The Dish on a New Orleans Renaissance

Cindy Brennan aims to reopen the popular power-lunch spot Mr. B's Bistro next month.
Cindy Brennan aims to reopen the popular power-lunch spot Mr. B's Bistro next month. (By Louis Sahuc)
By Kevin Allman
Special to The Washington Post
Sunday, February 18, 2007

Eating lunch at Cafe Minh, a sunny year-old restaurant in New Orleans's Mid-City neighborhood, it's easy to imagine that Hurricane Katrina was nothing more than a summer rainstorm. Neighborhood folks are chair-to-jowl with BlackBerry-punching business types. Platters keep coming out, laden with chef Minh Bui's signature Vietnamese-Louisiana cuisine: nut-crusted oysters drizzled in chili sauce, sticky pork chops over beds of lemongrass-scented rice.

It's hard to reconcile this scene with the floodwaters that inundated Mid-City until I go around the block to retrieve my car, which is parked on a side street littered with piles of debris. The ubiquitous National Guard spray-paintings still stain most porches. FEMA trailers sit in front yards of sad houses with peeling clapboards and lawns that look etched in acid.

Such is the reality of New Orleans a year and a half after what locals call The Thing. Despite a serious slump in business, most of the city's restaurants are back -- even if the tourists aren't.

Ironically, though, it's an ideal time for a food lover to visit. Dining rooms are open, hotel rooms are cheap (by national standards) and tables are easy to get, even at the big daddy of call-ahead restaurants, Emeril's.

"The only hard-to-get seat in this town," says chef-restaurateur Emeril Lagasse, "is one to a Saints game." And he laughs.

In With the New

Certainly a few iconic places were lost to Katrina, including Bella Luna, a romantic hideaway overlooking the Mississippi River, and Chateaubriand, the city's best French steakhouse. Newcomers, though, are sprouting.

"In the last year, dining has just taken off," says Lorin Gaudin, who hosts "All Over Food," one of several local radio shows about the culinary scene. "What surprises me are the sheer number of brand-new restaurants that have opened since Katrina."

Indeed, a clutch of newbies shows the city's still got game. Cochon, in the city's Warehouse District, offers Donald Link's spin on Southern comfort food, heavy on the pig (ham hocks, pork ribs with pickled watermelon, and that Cajun delicacy, boudin). Todd English, the celebrity chef behind New York's Olives, has opened Riche, a sleek, glittery classical French restaurant in the new Harrah's hotel. And chef Kevin Vizard, a local best-kept secret, has opened a tiny Garden District jewel box of a restaurant, Vizard's on the Avenue, where he cooks up such marvels as a savory scallop flan and redfish tamales. And, I'm told, on occasion: truffled tater tots.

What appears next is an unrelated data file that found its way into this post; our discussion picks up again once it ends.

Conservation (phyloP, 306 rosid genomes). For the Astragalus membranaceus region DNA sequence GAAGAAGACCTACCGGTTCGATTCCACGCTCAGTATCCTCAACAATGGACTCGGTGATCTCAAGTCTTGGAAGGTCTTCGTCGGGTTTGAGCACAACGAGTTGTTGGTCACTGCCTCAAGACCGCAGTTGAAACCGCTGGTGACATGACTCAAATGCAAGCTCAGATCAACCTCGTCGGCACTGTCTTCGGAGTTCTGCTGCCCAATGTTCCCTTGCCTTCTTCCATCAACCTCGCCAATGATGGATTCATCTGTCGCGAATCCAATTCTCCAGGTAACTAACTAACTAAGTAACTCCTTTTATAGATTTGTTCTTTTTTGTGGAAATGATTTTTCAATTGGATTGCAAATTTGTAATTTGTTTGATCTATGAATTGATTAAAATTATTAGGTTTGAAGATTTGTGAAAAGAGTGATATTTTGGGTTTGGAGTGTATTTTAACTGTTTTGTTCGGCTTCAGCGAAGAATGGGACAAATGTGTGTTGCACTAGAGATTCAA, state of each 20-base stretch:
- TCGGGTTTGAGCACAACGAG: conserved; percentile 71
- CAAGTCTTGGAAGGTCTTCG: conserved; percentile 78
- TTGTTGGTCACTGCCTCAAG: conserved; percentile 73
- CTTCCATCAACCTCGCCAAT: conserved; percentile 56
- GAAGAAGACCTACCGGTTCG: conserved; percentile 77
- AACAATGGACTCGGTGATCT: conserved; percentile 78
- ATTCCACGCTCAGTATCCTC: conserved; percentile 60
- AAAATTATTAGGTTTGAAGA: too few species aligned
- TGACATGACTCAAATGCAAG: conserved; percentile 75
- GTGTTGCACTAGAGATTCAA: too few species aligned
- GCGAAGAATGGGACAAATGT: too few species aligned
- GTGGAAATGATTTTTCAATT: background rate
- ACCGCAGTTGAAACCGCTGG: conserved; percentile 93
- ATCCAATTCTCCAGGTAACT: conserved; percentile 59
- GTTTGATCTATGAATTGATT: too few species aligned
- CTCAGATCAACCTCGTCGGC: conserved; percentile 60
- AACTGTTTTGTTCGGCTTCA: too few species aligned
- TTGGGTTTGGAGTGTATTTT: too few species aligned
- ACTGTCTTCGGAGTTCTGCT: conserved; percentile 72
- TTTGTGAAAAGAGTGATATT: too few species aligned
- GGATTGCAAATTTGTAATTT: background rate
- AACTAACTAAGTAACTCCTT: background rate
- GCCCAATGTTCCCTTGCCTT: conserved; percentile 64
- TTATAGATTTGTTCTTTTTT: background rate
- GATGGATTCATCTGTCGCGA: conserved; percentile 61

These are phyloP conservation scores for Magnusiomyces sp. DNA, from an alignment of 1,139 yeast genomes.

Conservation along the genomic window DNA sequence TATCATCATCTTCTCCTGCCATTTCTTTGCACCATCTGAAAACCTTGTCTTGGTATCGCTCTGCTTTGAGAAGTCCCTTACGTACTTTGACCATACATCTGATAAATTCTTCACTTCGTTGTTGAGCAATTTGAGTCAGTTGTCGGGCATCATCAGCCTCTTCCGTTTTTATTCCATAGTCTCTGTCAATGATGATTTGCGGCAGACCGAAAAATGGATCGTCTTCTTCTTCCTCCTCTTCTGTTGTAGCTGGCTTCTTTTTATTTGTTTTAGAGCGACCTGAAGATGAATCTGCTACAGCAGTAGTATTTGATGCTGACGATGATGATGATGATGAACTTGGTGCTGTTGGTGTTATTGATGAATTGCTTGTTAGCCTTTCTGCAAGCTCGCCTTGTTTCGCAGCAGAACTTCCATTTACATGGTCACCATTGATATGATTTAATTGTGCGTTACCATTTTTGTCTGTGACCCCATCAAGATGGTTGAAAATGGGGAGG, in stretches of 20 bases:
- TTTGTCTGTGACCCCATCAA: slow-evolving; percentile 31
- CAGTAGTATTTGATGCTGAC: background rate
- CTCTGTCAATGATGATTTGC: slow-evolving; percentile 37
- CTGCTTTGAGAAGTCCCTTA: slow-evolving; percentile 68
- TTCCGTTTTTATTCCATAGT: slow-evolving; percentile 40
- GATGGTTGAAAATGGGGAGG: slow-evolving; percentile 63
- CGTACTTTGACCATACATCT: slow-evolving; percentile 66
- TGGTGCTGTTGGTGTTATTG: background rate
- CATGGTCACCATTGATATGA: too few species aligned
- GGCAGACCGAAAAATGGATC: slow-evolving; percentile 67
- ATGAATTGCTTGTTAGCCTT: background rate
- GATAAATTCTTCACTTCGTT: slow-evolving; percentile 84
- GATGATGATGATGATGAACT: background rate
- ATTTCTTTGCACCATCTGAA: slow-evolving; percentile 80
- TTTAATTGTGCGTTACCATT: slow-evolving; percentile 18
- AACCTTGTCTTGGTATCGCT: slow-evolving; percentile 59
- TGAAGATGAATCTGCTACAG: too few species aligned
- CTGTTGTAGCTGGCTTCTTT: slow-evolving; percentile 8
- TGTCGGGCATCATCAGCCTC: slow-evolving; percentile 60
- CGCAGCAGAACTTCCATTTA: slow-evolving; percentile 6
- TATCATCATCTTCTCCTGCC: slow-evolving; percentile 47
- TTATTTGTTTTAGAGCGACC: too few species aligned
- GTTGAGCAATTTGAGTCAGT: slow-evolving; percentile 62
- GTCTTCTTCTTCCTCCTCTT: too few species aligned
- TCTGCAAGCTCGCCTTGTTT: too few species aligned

Perhaps the most unusual newcomer is Mélange, on the third floor of the remodeled Ritz-Carlton hotel. The menu comprises greatest hits from other New Orleans restaurants, using recipes supplied by the chefs themselves. Weird? Yep. But misgivings are gone with the fork when you're in Mélange, eating Upperline's fried green tomatoes with remoulade, following it with alligator sausage from Jacques-Imo's and finishing up with pompano Napoleon (puff pastry brimming with Gulf fish, scallops and shrimp) from Broussard's. Tasting all those standards in one room is like a culinary Epcot.

Mélange's sort of experimentation, Gaudin says, is going to be vital as the city struggles to revive its tourist trade -- even for the grandes dames eateries, which have traditionally resisted change, relying instead on visitors and loyal locals. Katrina "did light a fire under the old-line restaurants," she says. "They must jump into the millennium to survive."

Rising From the Ashes

A few of the old-timers recovered quickly. Elegant, time-warped Galatoire's still refuses to take reservations for its downstairs dining room, as it has for 100 years. And it's still worth waiting on line for damn-the-cholesterol delicacies such as crabmeat Sardou (crabmeat, artichokes and hollandaise sauce) -- especially for Friday lunch, when the sly servers bust out their best dirty jokes and the restaurant turns into a raucous playpen for the city's well-oiled gentry.